What Is Down Syndrome?

What is Down syndrome?

Down syndrome is a chromosomal abnormality that occurs at conception and can result in intellectual and physical delays. It occurs more frequently than any other intellectual disability, and occurs in approximately one in 800 births in Australia.

The syndrome was first described in 1866 by Dr Langdon Down – hence the name

What causes Down syndrome?

Down syndrome is an accident of nature. Nothing that the mother ate, nor took as medication, nor any physical activity during her pregnancy can result in a baby born with Down syndrome. Nothing went wrong during the pregnancy, and all the myths surrounding the causes of the syndrome have been proven to be incorrect.

There is still no known factor to explain why Down syndrome occurs, as it is neither racial, geographical nor environmental. Down syndrome results when a person is born with 47 chromosomes in each of their cells instead of the usual 46, resulting in alterations in development on all the cells.

Can Down syndrome be cured?

No. There is currently no known cure for Down syndrome as it is not a disease but a genetic disorder.

Are there different levels of Down syndrome?

Just as it would be incorrect to say that someone is “only 20% pregnant”, it is also incorrect to say that someone has “x% Down syndrome”.

There are two main types of Down syndrome, Trisomy 21, and Mosaic Down syndrome. The difference is that children with mosaic Down syndrome have two distinct cell groupings. In some cells there is a total of 46 chromosones, which is the “typical” group. In other cells there is an extra copy of the chromosone #21, making 47 chromosomes for this group. People with Trisomy 21 Down syndrome have 47 chromosomes in each group in every cell.

It is important to realise the physical characteristics of a person with Down syndrome bear no relationship to their intellectual development. The degree of ability differs in each individual and includes a wide spectrum of physical characteristics and intellectual abilities.

What are the characteristics of a baby with Down syndrome?

Babies with Down syndrome can often be recognised at birth. There are over 50 common physical characteristics which can be found in people with Down syndrome. However, it must be remembered that no person with Down syndrome will have all of them. Some of the more common signs are:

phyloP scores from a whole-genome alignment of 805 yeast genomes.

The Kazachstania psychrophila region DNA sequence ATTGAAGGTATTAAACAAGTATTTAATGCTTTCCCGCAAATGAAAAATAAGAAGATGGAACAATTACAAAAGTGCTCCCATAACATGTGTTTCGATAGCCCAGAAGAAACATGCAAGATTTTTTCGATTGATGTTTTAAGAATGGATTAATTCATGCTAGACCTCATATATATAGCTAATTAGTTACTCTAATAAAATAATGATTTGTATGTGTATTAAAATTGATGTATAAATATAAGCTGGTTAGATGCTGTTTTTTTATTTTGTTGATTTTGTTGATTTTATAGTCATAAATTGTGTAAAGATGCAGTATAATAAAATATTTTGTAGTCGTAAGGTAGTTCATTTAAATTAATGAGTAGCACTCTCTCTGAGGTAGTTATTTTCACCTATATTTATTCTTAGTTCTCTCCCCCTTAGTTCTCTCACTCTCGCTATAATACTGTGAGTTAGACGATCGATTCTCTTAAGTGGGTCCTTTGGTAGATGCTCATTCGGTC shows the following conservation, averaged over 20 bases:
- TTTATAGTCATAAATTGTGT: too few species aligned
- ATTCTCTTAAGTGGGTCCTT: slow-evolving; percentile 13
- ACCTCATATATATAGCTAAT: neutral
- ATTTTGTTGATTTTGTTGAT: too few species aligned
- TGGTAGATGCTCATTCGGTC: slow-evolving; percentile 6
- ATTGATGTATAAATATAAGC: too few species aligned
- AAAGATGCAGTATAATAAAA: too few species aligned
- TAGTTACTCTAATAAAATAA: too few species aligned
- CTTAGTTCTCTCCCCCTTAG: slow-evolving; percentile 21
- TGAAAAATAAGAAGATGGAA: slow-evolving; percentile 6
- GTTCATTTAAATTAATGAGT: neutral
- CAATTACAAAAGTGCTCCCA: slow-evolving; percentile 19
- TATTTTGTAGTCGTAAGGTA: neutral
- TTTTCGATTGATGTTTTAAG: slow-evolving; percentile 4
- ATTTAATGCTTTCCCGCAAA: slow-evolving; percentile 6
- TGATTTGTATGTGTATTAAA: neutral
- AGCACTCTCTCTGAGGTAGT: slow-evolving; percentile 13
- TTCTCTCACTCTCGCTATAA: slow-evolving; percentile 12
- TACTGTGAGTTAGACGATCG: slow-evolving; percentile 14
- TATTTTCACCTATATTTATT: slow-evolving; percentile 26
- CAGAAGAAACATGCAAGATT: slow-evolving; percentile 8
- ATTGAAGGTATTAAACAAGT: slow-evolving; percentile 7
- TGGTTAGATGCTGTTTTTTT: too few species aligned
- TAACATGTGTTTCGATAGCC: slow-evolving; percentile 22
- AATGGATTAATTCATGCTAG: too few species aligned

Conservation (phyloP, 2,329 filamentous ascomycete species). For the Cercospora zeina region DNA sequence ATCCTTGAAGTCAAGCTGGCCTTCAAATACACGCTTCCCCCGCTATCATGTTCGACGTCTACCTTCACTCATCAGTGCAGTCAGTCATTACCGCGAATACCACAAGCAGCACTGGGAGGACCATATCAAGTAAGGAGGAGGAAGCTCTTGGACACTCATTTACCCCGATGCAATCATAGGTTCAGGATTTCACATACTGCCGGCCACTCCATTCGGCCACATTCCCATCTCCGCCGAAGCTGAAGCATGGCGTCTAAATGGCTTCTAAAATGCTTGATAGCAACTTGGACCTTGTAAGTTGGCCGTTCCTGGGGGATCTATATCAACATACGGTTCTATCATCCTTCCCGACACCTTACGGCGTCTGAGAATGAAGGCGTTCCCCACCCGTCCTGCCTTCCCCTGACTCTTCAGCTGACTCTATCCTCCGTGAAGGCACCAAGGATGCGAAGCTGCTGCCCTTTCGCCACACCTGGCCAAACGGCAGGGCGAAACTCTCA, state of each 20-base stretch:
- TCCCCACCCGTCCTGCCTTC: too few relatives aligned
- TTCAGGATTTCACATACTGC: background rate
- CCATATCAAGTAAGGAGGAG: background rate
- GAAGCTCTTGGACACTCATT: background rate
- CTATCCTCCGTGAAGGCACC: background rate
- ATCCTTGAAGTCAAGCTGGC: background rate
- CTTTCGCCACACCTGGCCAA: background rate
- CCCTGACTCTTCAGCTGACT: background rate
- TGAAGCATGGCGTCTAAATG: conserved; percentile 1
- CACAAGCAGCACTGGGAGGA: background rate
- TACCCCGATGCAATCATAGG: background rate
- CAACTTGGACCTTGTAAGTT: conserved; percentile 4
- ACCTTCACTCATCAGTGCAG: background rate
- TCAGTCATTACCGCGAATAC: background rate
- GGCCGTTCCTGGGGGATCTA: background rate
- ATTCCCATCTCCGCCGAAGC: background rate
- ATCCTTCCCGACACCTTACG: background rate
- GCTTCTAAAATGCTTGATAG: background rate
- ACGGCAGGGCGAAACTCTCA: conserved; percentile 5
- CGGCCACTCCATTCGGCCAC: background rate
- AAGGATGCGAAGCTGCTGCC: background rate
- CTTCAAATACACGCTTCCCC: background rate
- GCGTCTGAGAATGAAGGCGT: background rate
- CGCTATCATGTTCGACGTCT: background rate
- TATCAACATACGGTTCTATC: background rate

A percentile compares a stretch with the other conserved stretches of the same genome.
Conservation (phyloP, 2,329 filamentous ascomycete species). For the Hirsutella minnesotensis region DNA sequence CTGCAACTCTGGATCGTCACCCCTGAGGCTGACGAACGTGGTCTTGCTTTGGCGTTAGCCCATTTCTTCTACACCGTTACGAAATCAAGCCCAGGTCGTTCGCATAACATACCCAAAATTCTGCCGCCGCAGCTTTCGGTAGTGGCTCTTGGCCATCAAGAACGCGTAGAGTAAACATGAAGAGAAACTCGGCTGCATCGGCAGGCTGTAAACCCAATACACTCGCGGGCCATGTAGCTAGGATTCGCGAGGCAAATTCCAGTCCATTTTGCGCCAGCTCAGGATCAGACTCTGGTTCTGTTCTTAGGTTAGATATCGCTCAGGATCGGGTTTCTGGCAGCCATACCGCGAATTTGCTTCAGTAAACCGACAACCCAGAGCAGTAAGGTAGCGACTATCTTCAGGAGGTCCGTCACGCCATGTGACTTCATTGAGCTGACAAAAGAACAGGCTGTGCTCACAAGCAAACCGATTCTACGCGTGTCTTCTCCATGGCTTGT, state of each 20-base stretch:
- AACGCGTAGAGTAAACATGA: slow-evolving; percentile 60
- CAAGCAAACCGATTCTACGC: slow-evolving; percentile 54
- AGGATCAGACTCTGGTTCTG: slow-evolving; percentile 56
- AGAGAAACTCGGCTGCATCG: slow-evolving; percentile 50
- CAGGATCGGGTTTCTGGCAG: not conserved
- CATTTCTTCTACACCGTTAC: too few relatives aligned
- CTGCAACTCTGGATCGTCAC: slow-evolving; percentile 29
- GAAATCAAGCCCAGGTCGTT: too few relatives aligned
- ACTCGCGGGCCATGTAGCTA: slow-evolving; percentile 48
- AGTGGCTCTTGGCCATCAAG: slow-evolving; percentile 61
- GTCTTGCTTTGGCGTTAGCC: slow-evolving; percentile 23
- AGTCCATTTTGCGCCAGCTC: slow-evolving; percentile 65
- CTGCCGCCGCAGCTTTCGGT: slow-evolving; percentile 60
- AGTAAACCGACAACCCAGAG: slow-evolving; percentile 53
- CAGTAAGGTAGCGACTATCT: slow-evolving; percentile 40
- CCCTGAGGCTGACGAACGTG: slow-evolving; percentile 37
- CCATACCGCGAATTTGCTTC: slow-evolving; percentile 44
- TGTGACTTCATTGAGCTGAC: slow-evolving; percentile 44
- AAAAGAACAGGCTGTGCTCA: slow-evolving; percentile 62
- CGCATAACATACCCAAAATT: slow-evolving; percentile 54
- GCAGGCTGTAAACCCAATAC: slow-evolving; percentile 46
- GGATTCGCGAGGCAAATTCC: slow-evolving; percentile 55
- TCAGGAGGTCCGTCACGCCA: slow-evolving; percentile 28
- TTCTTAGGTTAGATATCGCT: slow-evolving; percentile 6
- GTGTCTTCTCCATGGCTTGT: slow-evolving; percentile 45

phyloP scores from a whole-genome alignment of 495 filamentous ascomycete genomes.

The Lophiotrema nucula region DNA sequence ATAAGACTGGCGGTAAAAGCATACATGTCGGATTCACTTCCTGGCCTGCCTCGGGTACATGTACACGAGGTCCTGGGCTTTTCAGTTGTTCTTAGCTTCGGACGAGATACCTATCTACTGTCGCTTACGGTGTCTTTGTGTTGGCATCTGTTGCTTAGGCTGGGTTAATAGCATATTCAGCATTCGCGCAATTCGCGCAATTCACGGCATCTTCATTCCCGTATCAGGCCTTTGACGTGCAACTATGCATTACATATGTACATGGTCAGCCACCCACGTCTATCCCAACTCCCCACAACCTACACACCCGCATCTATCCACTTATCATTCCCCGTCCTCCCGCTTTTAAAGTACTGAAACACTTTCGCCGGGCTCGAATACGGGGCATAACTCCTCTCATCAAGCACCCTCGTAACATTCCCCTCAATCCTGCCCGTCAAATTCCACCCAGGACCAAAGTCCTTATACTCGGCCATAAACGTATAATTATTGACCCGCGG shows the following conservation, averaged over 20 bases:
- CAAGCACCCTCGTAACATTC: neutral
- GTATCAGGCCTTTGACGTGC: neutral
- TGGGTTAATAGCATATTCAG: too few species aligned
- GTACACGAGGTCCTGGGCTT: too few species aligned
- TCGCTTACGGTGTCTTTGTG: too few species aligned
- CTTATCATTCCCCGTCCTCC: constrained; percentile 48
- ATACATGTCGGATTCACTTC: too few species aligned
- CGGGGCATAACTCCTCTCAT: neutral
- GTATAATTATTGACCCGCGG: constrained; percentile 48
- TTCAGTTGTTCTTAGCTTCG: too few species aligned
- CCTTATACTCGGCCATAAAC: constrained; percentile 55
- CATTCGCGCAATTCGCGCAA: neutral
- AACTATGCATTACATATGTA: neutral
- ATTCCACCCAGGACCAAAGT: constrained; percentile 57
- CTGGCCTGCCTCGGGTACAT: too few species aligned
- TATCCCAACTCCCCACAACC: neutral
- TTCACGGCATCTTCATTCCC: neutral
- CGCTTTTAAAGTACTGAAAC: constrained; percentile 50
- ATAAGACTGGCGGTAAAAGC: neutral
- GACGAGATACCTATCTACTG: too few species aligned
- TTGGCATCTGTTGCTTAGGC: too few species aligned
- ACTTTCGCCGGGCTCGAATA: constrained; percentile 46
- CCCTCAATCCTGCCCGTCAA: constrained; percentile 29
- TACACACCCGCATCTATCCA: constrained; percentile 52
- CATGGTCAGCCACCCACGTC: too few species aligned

• low muscle tone;
  • eyes that have a slight upward and outward slant;
  • a face that appears flatter;
  • a shorter neck;
  • the ears are smaller and low set;
  • a single crease across the palm of the hand instead of the usual two;
  • a sandal gap between the toes;
  • the hands and fingers tend to be shorter than usual.

The future

The future of a person with Down syndrome has the potential today to be better than it ever has been before. With society adopting a more enlightened and informed attitude, people with Down syndrome have the opportunity to participate and become complete members of the community. It is hoped that all of us in society will continue to advance in this area and treat all people, including those with special needs, with respect and understanding.

As young people with Down syndrome show what they can do with support from their community as they integrate into mainstream programs, more doors are opened for others. We have seen TV series starring talented actors with Down syndrome enlighten the general public about the potential of our children. Hundreds of young people with Down syndrome across the country are quietly going about their lives within their community.

They have dreams and determinations to reach their goals, they learn in regular classrooms in their neighbourhood school with children who will someday be their co-workers, neighbours and adult friends. Young adults hold diverse and meaningful jobs, maintain their own households and make significant contributions to their communities every day.